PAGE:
[63] The Respondent, after reviewing the evidence whilst the Applicant was stood down/suspended, conducted an appropriate investigation and identified correctly that her conduct warranted termination and summary termination to protect his business. The conduct undertaken by the Applicant breached her duty of trust and fidelity and was of a magnitude that the Respondent could dismiss summarily. There was in my view a valid reason for the termination of the Applicants employment and weighs in favour that the dismissal was not unfair.

(b) and (c) whether the person was notified of that reason and had an opportunity to respond

[64] Based on the evidence provided and the submissions made, I am satisfied that the Applicant was made aware before her termination of the concerns the Respondent had regarding her conduct. She was stood down on pay awaiting the outcome of the investigation. A show cause process was undertaken, and the Applicant responded to the show cause in writing.

(d) any unreasonable refusal by the employer to allow the person to have a support person present to assist at any discussions relating to dismissal

[65] In the Show Cause letter provided to the Applicant on 22 October 2021, it clearly states to the Applicant that a Show Cause meeting was to occur on 25 October 2021, and that she was invited to bring a support person with her to the meeting. I am therefore satisfied that there was no unreasonable refusal by the employer to allow the Applicant to bring a support person to assist at any discussions relating to the dismissal.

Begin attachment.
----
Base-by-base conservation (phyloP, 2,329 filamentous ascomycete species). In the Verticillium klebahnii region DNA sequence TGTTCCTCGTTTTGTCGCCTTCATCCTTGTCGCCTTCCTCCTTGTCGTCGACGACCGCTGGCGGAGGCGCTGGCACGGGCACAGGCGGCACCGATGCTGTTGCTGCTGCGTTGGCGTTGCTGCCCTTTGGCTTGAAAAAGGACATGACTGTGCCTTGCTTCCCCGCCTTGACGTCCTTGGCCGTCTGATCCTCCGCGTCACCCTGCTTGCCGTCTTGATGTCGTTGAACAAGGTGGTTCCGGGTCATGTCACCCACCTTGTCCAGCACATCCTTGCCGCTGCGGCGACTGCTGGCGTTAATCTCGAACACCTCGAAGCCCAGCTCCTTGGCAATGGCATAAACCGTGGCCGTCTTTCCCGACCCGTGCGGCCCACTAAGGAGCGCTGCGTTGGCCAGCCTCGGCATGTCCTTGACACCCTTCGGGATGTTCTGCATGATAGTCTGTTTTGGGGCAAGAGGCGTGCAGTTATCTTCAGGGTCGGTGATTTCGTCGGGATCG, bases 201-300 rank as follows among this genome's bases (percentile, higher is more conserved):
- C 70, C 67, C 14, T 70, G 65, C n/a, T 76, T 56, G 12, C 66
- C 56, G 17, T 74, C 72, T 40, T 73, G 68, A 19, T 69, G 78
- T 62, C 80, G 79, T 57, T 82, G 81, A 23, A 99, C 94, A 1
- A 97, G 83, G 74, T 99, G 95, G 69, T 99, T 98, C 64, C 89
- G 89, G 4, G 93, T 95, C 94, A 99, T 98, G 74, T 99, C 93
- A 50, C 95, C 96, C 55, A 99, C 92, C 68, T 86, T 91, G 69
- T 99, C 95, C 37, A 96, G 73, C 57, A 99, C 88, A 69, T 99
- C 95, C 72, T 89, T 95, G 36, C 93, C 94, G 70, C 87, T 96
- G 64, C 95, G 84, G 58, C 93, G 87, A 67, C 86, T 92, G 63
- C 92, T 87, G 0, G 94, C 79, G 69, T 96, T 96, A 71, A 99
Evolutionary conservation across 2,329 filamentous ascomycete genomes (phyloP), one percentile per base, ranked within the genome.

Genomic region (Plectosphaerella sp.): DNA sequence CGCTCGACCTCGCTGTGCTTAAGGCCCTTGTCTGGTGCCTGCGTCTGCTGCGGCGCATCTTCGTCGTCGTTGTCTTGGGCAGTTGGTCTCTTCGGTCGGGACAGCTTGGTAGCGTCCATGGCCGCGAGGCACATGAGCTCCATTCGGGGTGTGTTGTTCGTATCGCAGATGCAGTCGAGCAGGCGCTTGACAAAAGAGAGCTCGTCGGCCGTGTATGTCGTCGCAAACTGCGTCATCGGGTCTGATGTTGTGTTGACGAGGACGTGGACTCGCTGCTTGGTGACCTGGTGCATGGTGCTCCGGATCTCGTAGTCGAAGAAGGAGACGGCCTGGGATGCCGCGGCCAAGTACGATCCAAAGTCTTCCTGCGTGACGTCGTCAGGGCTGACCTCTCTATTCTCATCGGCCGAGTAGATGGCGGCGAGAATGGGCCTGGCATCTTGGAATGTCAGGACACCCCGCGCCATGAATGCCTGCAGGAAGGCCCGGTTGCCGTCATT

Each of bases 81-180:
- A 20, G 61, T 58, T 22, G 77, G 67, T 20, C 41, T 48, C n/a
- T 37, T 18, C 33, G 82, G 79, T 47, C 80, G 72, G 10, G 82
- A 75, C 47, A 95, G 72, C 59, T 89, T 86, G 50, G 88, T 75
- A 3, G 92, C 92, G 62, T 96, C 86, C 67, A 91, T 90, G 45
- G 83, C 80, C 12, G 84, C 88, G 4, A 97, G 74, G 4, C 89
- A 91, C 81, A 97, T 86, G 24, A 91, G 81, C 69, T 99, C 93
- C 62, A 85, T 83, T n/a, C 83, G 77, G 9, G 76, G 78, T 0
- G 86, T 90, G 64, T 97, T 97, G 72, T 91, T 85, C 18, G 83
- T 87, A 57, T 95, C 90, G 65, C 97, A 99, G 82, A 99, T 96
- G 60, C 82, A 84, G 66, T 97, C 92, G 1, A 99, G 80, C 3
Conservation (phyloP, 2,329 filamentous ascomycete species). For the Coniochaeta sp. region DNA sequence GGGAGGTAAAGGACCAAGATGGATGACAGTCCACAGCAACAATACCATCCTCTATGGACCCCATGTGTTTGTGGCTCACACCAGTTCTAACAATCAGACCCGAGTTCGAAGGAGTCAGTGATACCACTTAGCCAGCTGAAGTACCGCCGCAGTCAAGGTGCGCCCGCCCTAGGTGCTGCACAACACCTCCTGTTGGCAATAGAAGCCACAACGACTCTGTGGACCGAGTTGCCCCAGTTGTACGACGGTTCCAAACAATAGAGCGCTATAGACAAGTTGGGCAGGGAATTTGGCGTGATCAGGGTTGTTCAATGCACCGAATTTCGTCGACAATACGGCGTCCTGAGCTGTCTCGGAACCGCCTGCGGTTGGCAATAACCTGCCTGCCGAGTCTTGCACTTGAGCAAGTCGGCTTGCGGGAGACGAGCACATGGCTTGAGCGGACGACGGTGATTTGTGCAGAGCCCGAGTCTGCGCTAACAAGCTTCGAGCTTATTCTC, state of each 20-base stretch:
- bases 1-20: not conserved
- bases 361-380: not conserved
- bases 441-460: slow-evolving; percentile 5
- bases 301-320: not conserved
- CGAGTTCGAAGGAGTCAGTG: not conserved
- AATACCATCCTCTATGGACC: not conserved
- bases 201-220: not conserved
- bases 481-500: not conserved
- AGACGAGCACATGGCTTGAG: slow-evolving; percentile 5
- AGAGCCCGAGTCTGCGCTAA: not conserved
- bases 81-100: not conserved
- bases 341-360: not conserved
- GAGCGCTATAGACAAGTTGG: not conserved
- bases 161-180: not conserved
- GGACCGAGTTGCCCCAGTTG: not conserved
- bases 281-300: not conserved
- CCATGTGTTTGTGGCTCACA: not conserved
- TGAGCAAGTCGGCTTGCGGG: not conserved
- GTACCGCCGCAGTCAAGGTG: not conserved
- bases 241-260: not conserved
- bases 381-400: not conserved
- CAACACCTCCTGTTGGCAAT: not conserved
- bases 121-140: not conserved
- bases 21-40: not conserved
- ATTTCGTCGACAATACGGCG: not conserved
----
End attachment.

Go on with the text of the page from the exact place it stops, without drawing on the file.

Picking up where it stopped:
(e) if the dismissal related to unsatisfactory performance by the person – whether the person had been warned about that unsatisfactory performance before the dismissal

[66] This is not a factor to be considered in this matter as the termination was over allegations of misconduct and not performance related.

(f) and (g) the degree to which the size of the employer’s enterprise and the absence of dedicated human resource management expertise would be likely to impact on the procedures followed

[67] The Respondent’s business has under 100 employees and has HR advise available; the procedures followed in the process leading to the termination were reasonable.

(h) any other matters that the FWC considers relevant

[68] The Applicant pointed to the fact that the competitor business was not up and running, that it was her husband’s business, that she did work whilst on maternity leave to assist in the development of the MEO Business and that she did not undertake any work for the competitor whilst on the Respondent’s time. None of these arguments outweigh her actions in becoming involved in the competitor business whilst employed by the Respondent.

Conclusion

[69] The actions of the Applicant, in being involved with her husband in a start-up competitor business whilst being employed by the Respondent, is fundamentally incompatible with her duties of fidelity and loyalty as an employee, that her summary dismissal was justified. There was a valid reason for her termination and the other factors I must consider under s.386 are not weighted against a finding of unfairness.

[70] I therefore order that the matter be dismissed.”

Martins Moniz v E I M Training Pty Ltd (2022) FWC 640 delivered 23 March 2022 per Lake DP